Supreme Leader Kim Jong-un’s first speech to the public has drawn the hermit kingdom back into the spotlight with a focus on his youth and deadly nuclear arsenal. Propaganda in North Korea has raised the youngest Kim to the heights of supreme status shared only by his father, the late Kim Jong-il, and grandfather, the founder of the Democratic People’s Republic of Korea Kim Il-sung.
Yet, even the best propaganda cannot hide his youth and the nation’s many problems among which include outdated industries, a dead-on-arrival domestic economy, power and fuel shortages, and chronic starvation.
Kim Jong-un’s leadership of the funeral procession for his father Kim Jong-il in December of 2011 solidified what many North Korea watchers had speculated for some time; namely, Kim Jong-il’s youngest son was not only his successor but also moving through the ranks at an accelerated pace.
Ever since Kim Jong-il’s death the North Korean propaganda machine works in overdrive to establish Kim Jong-un’s Juche revolutionary credentials, generating posters, video documentaries, and radio programs lauding the young Kim’s expert guidance and leadership across all sectors of North Korean life.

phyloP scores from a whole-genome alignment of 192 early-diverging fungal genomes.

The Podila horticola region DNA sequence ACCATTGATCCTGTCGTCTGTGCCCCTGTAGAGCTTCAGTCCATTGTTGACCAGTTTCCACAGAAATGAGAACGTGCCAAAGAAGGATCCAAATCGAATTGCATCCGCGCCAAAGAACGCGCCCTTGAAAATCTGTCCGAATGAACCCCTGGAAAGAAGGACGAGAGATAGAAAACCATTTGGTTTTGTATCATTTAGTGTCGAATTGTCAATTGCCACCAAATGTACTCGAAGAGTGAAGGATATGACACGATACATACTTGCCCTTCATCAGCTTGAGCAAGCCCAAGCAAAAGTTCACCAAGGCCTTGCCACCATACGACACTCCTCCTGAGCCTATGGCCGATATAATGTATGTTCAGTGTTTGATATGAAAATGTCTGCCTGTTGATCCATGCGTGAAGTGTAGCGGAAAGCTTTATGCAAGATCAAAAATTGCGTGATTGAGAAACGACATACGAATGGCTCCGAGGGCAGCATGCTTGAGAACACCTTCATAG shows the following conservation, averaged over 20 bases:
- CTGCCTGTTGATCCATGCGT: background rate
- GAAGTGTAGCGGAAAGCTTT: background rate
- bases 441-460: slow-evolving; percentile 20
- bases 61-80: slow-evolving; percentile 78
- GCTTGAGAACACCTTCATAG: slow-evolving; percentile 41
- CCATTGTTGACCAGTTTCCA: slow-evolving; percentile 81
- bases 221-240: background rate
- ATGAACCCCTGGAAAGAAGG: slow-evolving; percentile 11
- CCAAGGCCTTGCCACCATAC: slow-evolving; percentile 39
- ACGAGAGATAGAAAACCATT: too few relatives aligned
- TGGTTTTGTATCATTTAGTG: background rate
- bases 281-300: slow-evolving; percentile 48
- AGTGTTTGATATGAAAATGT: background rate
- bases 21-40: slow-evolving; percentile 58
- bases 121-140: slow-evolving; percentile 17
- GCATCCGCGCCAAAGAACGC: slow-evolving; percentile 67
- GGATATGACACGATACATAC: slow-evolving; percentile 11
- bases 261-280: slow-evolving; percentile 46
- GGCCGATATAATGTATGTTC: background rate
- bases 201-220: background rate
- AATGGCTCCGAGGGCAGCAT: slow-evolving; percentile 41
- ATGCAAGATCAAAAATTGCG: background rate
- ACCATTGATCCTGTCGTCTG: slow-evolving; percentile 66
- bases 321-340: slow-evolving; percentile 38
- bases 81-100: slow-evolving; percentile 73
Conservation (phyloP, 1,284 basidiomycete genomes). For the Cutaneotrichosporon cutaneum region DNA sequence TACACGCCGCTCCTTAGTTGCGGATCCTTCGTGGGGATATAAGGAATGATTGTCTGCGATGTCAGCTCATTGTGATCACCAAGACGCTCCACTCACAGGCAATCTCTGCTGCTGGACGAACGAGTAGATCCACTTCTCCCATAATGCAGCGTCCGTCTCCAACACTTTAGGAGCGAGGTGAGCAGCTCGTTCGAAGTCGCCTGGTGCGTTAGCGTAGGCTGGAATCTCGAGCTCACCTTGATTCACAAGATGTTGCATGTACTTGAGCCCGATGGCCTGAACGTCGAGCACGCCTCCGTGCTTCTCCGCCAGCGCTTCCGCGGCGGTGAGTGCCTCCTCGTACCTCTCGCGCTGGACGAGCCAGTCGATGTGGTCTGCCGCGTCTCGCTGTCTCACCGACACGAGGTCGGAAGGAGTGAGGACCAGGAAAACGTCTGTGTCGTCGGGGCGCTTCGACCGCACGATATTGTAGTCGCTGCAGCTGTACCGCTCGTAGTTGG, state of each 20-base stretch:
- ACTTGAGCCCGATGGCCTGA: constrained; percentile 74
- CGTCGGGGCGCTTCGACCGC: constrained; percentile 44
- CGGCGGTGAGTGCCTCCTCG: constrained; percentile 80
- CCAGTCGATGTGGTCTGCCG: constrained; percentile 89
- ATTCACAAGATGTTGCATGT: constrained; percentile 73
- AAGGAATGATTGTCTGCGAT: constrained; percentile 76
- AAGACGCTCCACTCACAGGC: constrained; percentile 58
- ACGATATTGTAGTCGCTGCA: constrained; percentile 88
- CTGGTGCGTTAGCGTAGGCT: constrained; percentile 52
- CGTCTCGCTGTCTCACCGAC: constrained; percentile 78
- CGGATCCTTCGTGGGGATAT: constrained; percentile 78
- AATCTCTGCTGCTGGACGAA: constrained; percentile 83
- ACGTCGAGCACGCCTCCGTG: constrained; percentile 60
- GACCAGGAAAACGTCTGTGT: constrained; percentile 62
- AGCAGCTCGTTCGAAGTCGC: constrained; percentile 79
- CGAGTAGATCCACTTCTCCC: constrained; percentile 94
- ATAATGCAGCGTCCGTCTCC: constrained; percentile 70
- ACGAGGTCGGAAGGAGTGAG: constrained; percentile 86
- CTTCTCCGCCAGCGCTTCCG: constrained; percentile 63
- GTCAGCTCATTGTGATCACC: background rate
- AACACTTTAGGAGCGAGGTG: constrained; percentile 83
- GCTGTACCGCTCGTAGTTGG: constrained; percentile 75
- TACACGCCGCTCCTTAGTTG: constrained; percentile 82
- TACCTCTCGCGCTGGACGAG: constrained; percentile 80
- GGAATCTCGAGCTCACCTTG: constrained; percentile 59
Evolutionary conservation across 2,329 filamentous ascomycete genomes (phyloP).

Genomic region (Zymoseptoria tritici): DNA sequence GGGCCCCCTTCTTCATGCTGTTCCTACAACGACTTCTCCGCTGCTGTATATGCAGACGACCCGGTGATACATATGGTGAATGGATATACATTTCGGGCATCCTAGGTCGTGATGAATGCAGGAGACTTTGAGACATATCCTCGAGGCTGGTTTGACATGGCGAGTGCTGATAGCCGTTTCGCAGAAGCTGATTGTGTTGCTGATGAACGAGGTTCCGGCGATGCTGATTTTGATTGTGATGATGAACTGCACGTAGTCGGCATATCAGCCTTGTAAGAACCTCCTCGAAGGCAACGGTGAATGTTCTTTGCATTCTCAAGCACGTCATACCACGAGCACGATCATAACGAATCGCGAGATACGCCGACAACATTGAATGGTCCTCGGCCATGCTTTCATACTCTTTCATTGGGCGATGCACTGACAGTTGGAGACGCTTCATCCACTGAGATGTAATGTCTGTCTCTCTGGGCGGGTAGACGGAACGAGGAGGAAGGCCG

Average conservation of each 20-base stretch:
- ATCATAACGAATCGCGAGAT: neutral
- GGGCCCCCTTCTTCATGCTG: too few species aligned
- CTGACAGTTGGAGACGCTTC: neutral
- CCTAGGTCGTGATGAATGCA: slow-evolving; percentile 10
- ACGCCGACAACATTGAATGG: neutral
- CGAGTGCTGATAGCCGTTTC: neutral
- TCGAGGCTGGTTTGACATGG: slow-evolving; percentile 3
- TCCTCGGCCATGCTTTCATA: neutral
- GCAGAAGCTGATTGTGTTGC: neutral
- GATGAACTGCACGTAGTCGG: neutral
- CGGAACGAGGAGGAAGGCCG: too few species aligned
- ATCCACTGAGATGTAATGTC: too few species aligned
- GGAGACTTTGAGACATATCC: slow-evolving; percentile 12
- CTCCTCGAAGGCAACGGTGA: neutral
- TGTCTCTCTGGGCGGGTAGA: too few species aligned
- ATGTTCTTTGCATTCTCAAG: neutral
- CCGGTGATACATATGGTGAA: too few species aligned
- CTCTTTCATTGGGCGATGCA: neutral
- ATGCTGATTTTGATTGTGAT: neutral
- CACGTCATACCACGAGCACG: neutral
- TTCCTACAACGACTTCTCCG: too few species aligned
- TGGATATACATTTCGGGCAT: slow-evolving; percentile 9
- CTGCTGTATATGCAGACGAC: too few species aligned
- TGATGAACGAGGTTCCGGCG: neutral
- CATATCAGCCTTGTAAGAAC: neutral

Of course, North Korea is the most isolated nation on the planet and this hermetic seal extends to its media with state-owned ministries handling the production of all the various schmaltz in support of the Kim dynasty.
The development of media technology as well as efforts on the part of citizens of South Korea to expose the North to outside information has challenged the dominance of the traditional means of control. One such popular example of a South Korean effort to bring media freedom to the North are ‘truth balloons,’ balloons containing pamphlets and radios sent over the DMZ in the hopes of reaching rural North Koreans when they fall to the ground on the other side.